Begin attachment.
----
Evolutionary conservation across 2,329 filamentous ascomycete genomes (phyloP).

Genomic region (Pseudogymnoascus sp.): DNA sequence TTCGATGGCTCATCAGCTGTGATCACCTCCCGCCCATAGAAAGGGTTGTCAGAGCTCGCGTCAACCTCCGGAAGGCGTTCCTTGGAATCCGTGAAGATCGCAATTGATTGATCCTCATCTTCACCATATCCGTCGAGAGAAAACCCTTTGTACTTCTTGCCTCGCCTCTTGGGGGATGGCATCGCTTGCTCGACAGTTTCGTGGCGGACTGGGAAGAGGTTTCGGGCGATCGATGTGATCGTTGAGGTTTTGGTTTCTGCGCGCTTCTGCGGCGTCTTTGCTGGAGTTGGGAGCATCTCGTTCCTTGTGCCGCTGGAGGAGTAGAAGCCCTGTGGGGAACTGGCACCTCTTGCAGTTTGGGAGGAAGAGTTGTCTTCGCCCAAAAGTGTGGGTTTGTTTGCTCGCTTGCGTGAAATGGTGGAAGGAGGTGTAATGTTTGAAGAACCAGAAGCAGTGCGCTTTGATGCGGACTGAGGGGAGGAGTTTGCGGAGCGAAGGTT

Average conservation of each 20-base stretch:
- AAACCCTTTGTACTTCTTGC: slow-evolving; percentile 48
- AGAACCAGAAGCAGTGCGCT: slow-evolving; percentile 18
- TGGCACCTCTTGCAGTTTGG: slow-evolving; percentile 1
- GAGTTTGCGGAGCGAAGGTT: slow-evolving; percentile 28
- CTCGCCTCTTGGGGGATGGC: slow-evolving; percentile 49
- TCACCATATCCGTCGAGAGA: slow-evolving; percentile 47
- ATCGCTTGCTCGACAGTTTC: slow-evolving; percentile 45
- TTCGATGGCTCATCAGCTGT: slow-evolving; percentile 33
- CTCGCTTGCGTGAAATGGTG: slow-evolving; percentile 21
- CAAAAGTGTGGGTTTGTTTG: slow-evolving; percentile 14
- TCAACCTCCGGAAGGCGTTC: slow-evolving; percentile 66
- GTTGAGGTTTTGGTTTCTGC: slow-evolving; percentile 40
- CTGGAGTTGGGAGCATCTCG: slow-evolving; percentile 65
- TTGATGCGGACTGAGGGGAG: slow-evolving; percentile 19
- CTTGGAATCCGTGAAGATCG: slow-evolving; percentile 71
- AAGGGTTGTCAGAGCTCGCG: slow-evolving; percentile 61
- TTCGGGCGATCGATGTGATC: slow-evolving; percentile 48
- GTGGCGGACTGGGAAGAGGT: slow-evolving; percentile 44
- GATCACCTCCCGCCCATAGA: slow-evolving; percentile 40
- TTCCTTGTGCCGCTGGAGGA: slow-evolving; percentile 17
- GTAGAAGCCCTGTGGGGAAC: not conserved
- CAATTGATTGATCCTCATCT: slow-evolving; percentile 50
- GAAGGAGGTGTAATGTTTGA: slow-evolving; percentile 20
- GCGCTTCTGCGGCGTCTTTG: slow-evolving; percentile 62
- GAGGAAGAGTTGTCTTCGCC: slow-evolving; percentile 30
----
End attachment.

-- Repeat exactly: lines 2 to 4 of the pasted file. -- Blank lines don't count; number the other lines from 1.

Genomic region (Pseudogymnoascus sp.): DNA sequence TTCGATGGCTCATCAGCTGTGATCACCTCCCGCCCATAGAAAGGGTTGTCAGAGCTCGCGTCAACCTCCGGAAGGCGTTCCTTGGAATCCGTGAAGATCGCAATTGATTGATCCTCATCTTCACCATATCCGTCGAGAGAAAACCCTTTGTACTTCTTGCCTCGCCTCTTGGGGGATGGCATCGCTTGCTCGACAGTTTCGTGGCGGACTGGGAAGAGGTTTCGGGCGATCGATGTGATCGTTGAGGTTTTGGTTTCTGCGCGCTTCTGCGGCGTCTTTGCTGGAGTTGGGAGCATCTCGTTCCTTGTGCCGCTGGAGGAGTAGAAGCCCTGTGGGGAACTGGCACCTCTTGCAGTTTGGGAGGAAGAGTTGTCTTCGCCCAAAAGTGTGGGTTTGTTTGCTCGCTTGCGTGAAATGGTGGAAGGAGGTGTAATGTTTGAAGAACCAGAAGCAGTGCGCTTTGATGCGGACTGAGGGGAGGAGTTTGCGGAGCGAAGGTT

Average conservation of each 20-base stretch:
- AAACCCTTTGTACTTCTTGC: slow-evolving; percentile 48